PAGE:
Young people without good GCSEs in English and maths must continue to study the subjects.
Thousands more young people will have the chance to leave school, college or training with a good grasp of English and maths after the introduction today of a major government reform.
From this term, all pupils who fail to achieve a good pass – C or better – in English or maths GCSE by the time they finish secondary school must continue to study the subjects in post-16 education until they get these qualifications.
The reform was proposed in 2011 by Professor Alison Wolf in her ground-breaking review of vocational education, and backed by Education Secretary Michael Gove.
Professor Wolf highlighted the thousands of young people who leave school or college without good English and maths.
She said it was “shocking” that the system of funding schools and colleges post-16 “actively discouraged 16- to 19-year-olds from catching up with their English and maths.”
For young people aged 19 in 2012:
- 285,000 had left secondary school age 16 without a C or better in both GCSE English and maths
- by the age of 19, 255,000 still did not have a C or better in both GCSE English and maths
This was largely because:
- only 21% of the 285,000 who had not achieved a C or better in English GCSE at 16, then studied the qualification afterwards
- only 23% of those who had not achieved a C or better in maths GCSE at 16, then studied the qualification afterwards
The move will help address concerns that standards of literacy and numeracy among many school and college leavers are not good enough.
Education Secretary Michael Gove said:
Good qualifications in English and maths are what employers demand before all others. They are, quite simply, the most important vocational skills a young person can have. Young people must be able to demonstrate their understanding of these subjects.
Professor Alison Wolf said:
Good English and maths grades are fundamental to young people’s employment and education prospects. Individuals with very low literacy and numeracy are severely disadvantaged in the labour market.
I made a number of recommendations in my report – this is the single most important and I am delighted to see it implemented.
It will have a hugely positive impact on the ability of hundreds of thousands of young people to get good jobs.
Every other country in the developed world concentrates on improving the language and maths skills of its post-16 students, and so should England. Recognising the central place of English and maths skills in society is long overdue.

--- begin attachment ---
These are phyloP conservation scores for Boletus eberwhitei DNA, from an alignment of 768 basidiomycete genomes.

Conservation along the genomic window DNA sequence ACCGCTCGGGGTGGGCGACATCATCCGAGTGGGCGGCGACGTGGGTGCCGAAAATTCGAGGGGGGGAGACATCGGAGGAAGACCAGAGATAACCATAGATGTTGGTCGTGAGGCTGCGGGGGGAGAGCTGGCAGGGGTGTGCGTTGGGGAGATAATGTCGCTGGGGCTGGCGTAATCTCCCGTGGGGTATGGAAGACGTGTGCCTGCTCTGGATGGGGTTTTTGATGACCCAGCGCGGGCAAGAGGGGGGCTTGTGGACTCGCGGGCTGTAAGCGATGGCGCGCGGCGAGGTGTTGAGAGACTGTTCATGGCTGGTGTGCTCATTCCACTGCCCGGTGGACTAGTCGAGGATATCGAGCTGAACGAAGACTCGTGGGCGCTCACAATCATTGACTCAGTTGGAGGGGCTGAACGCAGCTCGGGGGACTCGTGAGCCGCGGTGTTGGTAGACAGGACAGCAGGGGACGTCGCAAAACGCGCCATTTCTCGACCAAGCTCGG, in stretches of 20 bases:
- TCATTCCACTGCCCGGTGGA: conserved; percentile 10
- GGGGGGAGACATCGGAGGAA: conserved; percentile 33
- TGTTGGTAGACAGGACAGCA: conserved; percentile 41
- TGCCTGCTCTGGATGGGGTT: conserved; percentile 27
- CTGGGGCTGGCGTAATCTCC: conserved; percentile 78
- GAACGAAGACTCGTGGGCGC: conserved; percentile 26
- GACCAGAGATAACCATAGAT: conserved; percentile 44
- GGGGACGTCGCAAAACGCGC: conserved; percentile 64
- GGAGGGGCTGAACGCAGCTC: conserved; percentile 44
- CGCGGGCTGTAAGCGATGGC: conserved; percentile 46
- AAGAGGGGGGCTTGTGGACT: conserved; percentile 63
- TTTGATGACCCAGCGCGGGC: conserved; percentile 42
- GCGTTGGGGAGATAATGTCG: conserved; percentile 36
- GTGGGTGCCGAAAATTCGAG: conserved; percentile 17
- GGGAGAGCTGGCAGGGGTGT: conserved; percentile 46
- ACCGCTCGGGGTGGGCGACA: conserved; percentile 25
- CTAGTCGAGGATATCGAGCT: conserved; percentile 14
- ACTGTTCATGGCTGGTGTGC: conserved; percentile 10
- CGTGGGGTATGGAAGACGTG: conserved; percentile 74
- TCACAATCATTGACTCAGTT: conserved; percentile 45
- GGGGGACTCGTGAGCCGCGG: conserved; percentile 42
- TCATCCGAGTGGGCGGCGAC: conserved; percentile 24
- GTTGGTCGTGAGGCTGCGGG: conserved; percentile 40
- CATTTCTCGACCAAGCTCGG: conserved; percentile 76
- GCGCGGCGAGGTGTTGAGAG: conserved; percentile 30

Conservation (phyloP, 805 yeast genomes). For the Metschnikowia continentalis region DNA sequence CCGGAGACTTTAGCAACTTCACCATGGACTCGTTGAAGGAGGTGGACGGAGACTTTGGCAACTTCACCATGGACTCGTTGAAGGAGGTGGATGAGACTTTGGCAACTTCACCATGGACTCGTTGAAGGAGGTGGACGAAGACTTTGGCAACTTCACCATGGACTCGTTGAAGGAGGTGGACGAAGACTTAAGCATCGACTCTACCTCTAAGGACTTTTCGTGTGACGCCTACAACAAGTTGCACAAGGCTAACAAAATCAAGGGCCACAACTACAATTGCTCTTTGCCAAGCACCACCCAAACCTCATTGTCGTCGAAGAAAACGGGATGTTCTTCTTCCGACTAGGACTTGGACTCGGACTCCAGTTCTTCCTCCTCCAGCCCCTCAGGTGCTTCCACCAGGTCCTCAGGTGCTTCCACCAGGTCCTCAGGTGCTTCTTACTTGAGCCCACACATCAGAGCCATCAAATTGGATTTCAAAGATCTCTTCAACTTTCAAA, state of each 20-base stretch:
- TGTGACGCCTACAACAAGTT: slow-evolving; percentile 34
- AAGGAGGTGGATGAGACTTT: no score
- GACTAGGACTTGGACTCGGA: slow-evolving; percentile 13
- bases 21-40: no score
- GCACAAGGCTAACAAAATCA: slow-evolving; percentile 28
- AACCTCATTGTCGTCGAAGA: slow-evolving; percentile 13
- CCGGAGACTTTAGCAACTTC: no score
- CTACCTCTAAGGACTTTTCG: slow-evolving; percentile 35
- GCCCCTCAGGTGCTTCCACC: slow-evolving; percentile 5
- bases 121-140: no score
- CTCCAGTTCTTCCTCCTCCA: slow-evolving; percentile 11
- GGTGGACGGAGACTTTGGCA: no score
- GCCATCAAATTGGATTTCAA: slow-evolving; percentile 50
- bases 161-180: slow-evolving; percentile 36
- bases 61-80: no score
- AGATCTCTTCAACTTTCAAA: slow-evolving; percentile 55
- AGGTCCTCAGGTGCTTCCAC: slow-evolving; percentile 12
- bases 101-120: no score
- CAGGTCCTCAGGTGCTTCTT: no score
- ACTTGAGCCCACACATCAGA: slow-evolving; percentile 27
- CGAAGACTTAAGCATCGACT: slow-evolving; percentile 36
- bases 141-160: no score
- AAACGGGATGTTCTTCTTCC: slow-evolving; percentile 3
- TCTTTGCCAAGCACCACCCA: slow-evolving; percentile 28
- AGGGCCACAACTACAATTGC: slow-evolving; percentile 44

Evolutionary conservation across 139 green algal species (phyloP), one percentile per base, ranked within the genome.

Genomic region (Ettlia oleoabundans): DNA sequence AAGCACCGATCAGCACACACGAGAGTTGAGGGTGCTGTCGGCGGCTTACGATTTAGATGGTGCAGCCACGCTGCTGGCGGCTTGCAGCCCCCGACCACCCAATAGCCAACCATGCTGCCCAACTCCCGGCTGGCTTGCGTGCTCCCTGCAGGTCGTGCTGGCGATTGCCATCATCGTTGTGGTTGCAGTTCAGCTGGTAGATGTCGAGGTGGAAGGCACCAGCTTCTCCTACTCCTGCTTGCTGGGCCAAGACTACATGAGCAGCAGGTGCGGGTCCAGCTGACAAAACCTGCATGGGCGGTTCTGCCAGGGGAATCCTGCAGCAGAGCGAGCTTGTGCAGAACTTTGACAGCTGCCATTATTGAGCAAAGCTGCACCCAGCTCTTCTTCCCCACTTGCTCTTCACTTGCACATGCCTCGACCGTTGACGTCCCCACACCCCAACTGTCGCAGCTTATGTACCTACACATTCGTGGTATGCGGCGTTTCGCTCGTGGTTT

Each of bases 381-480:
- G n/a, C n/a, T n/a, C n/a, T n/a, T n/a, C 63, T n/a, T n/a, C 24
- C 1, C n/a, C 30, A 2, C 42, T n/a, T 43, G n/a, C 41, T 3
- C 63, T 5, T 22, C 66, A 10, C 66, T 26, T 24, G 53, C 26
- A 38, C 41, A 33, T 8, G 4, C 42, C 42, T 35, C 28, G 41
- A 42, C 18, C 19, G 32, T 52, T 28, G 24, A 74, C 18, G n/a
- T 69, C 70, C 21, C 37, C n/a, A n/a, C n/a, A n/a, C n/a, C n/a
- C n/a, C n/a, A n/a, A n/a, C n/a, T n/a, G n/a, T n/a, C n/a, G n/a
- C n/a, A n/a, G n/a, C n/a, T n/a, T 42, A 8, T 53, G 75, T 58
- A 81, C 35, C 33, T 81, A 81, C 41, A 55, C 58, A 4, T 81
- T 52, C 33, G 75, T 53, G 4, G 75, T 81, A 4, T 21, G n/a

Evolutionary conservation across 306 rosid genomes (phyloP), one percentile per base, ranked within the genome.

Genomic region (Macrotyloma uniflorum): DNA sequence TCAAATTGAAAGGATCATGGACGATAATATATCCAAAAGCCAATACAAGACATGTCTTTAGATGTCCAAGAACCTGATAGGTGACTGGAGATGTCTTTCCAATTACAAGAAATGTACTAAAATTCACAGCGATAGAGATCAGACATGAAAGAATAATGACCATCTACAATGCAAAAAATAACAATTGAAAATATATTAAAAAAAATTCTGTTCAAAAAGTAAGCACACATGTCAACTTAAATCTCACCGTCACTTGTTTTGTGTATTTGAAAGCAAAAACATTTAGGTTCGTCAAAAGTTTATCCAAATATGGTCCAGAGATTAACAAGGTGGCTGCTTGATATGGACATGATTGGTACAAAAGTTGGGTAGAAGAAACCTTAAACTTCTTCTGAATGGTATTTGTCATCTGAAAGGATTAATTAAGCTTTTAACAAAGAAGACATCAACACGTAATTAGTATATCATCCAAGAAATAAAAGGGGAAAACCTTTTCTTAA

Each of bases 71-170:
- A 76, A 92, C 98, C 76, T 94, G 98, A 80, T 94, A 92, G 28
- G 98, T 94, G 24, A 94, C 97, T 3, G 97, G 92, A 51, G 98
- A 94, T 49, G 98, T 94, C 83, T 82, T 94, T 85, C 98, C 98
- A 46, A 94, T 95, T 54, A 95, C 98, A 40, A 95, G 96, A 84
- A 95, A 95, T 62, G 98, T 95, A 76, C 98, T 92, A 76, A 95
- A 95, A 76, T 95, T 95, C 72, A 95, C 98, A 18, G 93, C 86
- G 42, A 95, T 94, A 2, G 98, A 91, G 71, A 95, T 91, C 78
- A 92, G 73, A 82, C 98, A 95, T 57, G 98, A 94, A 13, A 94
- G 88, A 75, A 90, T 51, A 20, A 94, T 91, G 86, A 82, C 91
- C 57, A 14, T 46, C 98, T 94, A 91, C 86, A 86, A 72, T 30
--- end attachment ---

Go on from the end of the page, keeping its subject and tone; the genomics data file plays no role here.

Mike Harris, head of education and skills policy at the Institute of Directors (IoD), said:
The fact that hundreds of thousands of young people have not achieved good qualifications in English and maths by the age of 19 is both socially damaging and economically unsustainable. It should also be a national wake-up call.
The competiveness challenge that the UK faces is global and unrelenting. Increasing education standards is extremely important to businesses, and ensuring that all young people leave education literate and numerate is employers’ number one priority for improving the education system.
The IoD strongly supports the emphasis the government is placing on addressing this – it is absolutely essential.
Those who have not achieved a C or better in GCSE maths or English will ideally study GCSEs. However, they may take other qualifications – including functional skills and free-standing mathematics qualifications accredited by Ofqual – as a stepping stone to GCSE study. This will become a condition of funding for colleges from 2014. A new 16 to 19 funding formula ending the link between funding and qualification success rates comes in this month (September). This will remove the perverse incentives that encouraged some sixth-form institutions to enter students for easier qualifications, or less challenging subjects.
Attainment in English and maths by sixth-form students who did not manage good GCSE passes in these subjects will also be reported in reformed performance tables.
Notes to editors
- The government’s response to Professor Alison Wolf’s report is available on GOV.UK.
- Professor Wolf’s review is available on GOV.UK.
- Professor Wolf is the Sir Roy Griffiths Professor of Public Sector Management at King’s College London, and specialises in the relationship between education and the labour market. She has a particular interest in training and skills policy, universities, and the medical workforce. The latter is particularly appropriate to the chair she holds, established in memory of an influential government adviser on medical management. She has been a specialist adviser to the select committee on education and skills and is the council member for the UK on the Council of the United Nations University.
- The analysis of post-16 English and maths study is based on those in state schools at age 15.
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